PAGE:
HARRISBURG – The state General Assembly on Thursday sent the governor a $25.8 billion spending plan intended to provide funding to run most government agencies for five months, as state leaders push off long-term decisions while trying to get a better sense of the economic crisis caused by the coronavirus epidemic.
In addition, lawmakers approved a plan to spend $2.6 billion in federal stimulus funding to help the state’s response to the COVID-19 pandemic. That includes $225 million for small business assistance, $632 million intended to help the state’s senior population and $260 million to help those with intellectual disabilities.
The move comes one day before the first 18 counties in the state move from the yellow phase into the green phase of Gov. Tom Wolf’s reopening strategy. Wolf announced earlier this week that on Friday he plans to hold his first in-person press conference since he closed government offices in mid-March. He has already announced that all of the state will be moved by June 5 from the red phase of his reopening strategy to the green and yellow phases, with relaxed restrictions.
Earlier this week, Wolf said the state needed to put off a full-year budget while officials determine how bad the economic crisis will be, to allow for delayed tax payments to arrive and to see if the federal government is going to provide additional stimulus funding.
Lyndsay Kensinger, a Wolf spokeswoman, said the governor intends to sign the main budget bill.
“Part of our clarity will come when the shutdown ends and businesses start up again,” said Senate Majority Leader Jake Corman, R-Centre County. “Part of it will be what Washington, D.C., does.”
Under the state spending plan, while most agencies only get five months of funding, the state will be providing a full-year of funding for basic education for schools.
Senate President Pro Tem Joe Scarnati, R-Jefferson County, said that having a budget in place provides “predictability and consistency” for businesses, taxpayers and others who depend on the state government.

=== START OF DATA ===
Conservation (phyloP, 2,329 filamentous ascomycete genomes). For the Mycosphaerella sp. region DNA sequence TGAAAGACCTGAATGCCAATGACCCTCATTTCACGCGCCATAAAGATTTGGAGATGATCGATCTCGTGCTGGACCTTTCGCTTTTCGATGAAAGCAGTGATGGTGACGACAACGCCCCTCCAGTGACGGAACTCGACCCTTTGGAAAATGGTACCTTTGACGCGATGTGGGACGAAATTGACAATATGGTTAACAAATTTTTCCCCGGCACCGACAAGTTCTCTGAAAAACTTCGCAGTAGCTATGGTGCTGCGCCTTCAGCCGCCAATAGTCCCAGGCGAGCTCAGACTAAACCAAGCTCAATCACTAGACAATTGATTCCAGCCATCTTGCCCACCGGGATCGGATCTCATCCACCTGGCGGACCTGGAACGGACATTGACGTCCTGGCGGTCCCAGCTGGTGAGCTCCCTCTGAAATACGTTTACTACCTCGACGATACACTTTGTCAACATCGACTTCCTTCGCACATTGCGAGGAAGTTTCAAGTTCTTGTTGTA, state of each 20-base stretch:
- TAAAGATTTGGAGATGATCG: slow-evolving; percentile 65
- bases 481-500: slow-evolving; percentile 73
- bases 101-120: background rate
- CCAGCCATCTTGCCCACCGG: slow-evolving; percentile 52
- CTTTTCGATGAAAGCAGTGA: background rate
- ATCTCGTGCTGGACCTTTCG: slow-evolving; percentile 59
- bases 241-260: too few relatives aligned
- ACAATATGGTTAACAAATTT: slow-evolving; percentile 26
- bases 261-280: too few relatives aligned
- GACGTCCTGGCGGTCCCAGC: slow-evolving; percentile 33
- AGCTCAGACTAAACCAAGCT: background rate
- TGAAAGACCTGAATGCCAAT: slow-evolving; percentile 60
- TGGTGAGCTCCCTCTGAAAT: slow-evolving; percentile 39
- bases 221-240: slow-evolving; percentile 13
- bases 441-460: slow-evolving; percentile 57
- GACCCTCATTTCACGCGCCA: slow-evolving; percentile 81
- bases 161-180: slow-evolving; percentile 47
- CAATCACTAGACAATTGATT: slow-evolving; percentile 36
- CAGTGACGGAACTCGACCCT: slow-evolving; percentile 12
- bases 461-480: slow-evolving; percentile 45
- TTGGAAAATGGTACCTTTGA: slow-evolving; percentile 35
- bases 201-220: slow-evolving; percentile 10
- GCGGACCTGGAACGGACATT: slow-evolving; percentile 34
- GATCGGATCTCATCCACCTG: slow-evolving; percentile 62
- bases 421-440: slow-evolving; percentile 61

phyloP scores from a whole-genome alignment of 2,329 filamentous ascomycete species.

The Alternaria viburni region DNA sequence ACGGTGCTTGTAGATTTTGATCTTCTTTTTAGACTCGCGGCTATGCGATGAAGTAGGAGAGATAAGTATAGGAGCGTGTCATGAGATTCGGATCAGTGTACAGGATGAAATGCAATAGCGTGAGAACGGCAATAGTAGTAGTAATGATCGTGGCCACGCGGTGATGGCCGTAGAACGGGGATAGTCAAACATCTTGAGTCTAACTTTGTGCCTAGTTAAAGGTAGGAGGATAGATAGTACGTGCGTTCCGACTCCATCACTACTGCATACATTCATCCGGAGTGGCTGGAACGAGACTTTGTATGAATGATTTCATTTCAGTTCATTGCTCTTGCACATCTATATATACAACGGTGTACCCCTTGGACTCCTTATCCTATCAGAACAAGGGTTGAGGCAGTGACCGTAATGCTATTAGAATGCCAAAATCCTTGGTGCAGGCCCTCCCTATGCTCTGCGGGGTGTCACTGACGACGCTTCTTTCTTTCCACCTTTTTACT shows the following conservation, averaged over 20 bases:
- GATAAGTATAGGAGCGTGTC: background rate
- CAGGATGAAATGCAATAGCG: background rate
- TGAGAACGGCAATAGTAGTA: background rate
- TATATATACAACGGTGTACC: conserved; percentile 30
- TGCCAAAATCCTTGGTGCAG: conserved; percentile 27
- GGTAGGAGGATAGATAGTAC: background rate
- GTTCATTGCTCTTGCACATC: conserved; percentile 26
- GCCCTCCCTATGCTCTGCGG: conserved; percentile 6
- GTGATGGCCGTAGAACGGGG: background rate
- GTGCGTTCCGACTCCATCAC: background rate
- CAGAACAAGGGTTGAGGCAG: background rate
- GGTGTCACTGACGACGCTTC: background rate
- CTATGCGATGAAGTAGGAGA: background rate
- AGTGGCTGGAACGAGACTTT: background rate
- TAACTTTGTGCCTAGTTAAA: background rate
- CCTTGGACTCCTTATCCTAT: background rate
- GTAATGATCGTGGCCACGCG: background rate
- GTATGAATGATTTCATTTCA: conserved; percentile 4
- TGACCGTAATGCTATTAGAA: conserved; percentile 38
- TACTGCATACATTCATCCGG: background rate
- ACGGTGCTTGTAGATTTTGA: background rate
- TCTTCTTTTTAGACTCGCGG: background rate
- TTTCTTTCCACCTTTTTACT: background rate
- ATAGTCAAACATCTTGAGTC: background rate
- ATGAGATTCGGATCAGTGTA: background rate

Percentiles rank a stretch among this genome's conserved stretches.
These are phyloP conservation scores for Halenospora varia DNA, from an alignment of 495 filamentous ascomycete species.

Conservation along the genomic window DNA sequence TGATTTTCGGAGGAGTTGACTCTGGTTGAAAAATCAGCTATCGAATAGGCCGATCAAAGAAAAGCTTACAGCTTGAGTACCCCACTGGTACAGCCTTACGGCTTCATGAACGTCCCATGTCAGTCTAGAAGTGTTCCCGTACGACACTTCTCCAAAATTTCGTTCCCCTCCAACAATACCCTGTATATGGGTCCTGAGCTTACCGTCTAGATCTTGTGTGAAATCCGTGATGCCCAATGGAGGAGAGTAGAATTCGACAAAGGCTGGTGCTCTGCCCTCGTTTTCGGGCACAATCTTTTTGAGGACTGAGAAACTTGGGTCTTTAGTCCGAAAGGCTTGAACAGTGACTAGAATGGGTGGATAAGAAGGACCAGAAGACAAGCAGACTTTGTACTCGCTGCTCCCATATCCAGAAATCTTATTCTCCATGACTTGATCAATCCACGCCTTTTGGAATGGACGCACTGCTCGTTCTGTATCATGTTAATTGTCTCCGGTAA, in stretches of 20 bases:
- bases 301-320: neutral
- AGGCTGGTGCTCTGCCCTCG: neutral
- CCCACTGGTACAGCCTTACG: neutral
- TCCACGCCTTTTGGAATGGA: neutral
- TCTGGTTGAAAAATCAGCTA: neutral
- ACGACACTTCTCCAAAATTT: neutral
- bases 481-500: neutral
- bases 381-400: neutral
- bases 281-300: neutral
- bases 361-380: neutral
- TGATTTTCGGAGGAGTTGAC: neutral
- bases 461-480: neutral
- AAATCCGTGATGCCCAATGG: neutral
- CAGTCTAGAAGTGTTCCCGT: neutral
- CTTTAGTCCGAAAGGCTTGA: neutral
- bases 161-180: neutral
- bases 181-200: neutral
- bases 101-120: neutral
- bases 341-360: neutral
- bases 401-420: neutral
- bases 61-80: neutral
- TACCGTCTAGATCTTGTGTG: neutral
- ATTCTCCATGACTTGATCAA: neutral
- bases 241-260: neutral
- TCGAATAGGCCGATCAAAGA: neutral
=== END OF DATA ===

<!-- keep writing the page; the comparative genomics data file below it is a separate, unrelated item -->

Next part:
“It is clear that the repercussions from Gov. Wolf’s shutdown of the economy during the last several months necessitates a closer look at revenue impacts throughout the remainder of 2020,” Scarnati said.
School groups welcomed the move to provide a full year of funding for schools.
“This commitment from our state leaders will help districts keep educators and support staff on the job, meeting the needs of students when schools reopen,” said Rich Askey, president of the Pennsylvania State Education Association, the state’s largest teachers union.
“The effects of the current economic crisis and the costs of the pandemic are already devastating to many school districts — particularly to the low-wealth districts with little or no cushion and bare-bone staffing,” said Deborah Gordon Klehr, executive director of the Education Law Center in Philadelphia.
Corman said that while he’s been critical of much of the way the Wolf administration has handled the state’s response to the crisis “to be fair, I want to give him credit today” for working with lawmakers to determine how to best put the stimulus funding to use.
The move to pass a short-term budget was defended by state leaders from both parties.
State Sen. Vince Hughes, D-Philadelphia, said that considering the circumstances, the state simply didn’t have a better option than passing a short-term budget and waiting to see how the situation plays out.
“This is the right decision for this time,” he said.